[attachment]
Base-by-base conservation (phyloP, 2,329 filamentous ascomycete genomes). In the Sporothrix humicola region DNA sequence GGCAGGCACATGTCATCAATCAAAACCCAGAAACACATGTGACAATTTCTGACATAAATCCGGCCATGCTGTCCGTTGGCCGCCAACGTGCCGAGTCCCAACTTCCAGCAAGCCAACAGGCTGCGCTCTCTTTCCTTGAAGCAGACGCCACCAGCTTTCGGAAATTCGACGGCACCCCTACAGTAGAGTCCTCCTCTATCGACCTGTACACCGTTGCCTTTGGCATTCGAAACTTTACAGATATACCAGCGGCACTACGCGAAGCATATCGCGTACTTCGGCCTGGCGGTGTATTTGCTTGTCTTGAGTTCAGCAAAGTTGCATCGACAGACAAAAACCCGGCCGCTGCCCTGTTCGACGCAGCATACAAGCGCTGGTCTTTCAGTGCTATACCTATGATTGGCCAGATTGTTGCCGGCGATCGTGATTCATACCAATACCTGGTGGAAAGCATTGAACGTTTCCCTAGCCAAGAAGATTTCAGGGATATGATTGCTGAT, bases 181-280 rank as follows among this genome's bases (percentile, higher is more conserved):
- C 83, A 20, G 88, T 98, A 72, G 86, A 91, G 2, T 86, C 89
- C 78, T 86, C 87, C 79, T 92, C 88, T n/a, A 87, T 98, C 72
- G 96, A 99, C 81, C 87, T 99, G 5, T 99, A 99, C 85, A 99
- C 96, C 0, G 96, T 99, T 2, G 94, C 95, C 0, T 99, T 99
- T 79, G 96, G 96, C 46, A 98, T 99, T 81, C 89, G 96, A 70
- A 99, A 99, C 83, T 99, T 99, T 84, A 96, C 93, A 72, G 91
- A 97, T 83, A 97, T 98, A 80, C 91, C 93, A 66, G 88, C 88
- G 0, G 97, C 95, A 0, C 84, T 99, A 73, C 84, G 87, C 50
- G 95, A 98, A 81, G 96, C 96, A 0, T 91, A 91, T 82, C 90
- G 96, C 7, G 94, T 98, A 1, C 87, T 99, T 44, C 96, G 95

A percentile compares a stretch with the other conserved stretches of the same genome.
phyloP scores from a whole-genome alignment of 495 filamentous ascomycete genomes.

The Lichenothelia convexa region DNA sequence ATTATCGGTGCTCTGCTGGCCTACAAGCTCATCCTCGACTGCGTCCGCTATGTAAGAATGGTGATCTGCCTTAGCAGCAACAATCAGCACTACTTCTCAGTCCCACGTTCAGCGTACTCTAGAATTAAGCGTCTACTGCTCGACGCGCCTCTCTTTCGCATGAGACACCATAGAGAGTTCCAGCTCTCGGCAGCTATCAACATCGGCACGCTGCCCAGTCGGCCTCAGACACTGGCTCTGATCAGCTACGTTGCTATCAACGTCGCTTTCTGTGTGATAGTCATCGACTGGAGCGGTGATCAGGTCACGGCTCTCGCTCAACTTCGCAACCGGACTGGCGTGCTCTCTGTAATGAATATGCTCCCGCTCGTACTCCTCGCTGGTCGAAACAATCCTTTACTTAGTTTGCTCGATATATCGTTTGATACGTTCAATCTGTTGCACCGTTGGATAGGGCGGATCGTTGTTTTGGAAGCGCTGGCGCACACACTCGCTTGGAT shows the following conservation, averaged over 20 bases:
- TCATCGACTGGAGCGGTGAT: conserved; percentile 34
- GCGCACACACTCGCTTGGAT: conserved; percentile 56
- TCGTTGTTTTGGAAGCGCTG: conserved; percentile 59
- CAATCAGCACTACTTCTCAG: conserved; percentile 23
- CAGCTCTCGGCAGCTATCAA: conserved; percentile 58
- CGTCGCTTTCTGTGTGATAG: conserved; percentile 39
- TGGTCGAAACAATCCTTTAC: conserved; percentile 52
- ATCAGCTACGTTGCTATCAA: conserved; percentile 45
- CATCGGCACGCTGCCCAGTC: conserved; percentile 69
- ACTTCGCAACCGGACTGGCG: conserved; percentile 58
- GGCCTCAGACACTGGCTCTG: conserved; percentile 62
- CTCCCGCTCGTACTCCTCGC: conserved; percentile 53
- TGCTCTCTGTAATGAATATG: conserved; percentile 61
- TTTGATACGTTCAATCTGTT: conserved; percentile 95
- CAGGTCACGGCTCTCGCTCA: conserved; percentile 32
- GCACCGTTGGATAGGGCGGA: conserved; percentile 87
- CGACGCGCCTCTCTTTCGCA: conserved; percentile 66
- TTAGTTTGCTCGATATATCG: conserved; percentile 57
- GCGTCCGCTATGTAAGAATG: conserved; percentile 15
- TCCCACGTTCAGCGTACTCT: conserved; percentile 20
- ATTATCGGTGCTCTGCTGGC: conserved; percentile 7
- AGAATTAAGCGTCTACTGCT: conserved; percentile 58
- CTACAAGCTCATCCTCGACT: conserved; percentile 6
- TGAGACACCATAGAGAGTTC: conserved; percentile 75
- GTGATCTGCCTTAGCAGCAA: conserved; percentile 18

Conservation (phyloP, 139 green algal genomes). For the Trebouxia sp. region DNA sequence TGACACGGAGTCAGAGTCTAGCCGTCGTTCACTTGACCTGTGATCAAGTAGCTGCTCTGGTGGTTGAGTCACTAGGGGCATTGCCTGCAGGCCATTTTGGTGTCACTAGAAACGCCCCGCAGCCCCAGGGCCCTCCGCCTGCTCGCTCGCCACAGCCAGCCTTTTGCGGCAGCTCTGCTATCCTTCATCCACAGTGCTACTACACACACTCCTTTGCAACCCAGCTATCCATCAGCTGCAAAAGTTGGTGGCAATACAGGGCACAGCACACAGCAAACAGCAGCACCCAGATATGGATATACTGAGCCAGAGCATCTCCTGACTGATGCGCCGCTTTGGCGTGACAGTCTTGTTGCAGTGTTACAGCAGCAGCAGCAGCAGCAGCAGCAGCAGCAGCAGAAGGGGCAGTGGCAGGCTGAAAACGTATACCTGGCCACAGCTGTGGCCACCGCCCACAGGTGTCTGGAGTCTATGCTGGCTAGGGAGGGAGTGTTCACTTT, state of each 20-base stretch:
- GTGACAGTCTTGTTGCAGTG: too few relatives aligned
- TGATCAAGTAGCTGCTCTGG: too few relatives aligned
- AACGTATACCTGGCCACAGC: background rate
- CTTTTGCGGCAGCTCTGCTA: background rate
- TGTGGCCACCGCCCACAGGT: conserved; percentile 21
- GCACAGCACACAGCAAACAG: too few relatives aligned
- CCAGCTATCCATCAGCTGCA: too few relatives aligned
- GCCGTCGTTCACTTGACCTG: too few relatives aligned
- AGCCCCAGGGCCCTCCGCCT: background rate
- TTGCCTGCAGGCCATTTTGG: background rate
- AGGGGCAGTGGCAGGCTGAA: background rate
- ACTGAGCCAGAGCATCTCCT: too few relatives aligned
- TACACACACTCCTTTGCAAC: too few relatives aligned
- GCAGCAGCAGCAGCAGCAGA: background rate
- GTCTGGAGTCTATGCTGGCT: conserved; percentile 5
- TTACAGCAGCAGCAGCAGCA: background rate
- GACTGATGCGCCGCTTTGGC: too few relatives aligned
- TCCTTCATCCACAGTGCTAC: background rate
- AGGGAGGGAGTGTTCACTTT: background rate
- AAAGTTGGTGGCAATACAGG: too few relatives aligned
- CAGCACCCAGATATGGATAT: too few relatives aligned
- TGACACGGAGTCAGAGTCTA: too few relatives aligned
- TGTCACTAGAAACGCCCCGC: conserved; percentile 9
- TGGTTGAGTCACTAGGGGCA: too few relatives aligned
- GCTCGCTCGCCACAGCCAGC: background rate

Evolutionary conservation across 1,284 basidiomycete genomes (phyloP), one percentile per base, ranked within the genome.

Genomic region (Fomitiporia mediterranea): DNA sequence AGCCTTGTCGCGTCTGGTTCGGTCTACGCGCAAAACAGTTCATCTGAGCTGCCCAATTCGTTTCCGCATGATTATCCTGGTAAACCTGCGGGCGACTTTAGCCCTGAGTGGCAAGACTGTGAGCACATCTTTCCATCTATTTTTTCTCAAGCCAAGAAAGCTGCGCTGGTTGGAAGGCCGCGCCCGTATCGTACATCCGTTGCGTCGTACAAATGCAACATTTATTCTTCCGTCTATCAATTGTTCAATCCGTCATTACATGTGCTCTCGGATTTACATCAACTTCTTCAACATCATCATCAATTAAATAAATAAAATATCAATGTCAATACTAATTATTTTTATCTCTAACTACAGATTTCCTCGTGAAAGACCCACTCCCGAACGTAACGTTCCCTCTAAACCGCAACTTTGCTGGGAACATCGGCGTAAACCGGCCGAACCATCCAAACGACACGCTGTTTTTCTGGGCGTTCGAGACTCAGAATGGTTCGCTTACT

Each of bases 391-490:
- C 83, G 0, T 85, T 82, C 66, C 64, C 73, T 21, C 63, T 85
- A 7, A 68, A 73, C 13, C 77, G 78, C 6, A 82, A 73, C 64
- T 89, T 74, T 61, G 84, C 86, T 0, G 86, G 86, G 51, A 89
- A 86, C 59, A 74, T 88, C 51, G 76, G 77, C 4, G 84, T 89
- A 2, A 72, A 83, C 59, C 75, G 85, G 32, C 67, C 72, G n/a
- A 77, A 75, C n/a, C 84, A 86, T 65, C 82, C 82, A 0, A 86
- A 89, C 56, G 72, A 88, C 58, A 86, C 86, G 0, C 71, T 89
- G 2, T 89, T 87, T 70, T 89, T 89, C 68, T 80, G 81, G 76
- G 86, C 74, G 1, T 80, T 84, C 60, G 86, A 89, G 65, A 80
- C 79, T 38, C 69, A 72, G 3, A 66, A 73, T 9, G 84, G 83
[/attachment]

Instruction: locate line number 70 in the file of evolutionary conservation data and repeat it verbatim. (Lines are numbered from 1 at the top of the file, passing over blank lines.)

- A 7, A 68, A 73, C 13, C 77, G 78, C 6, A 82, A 73, C 64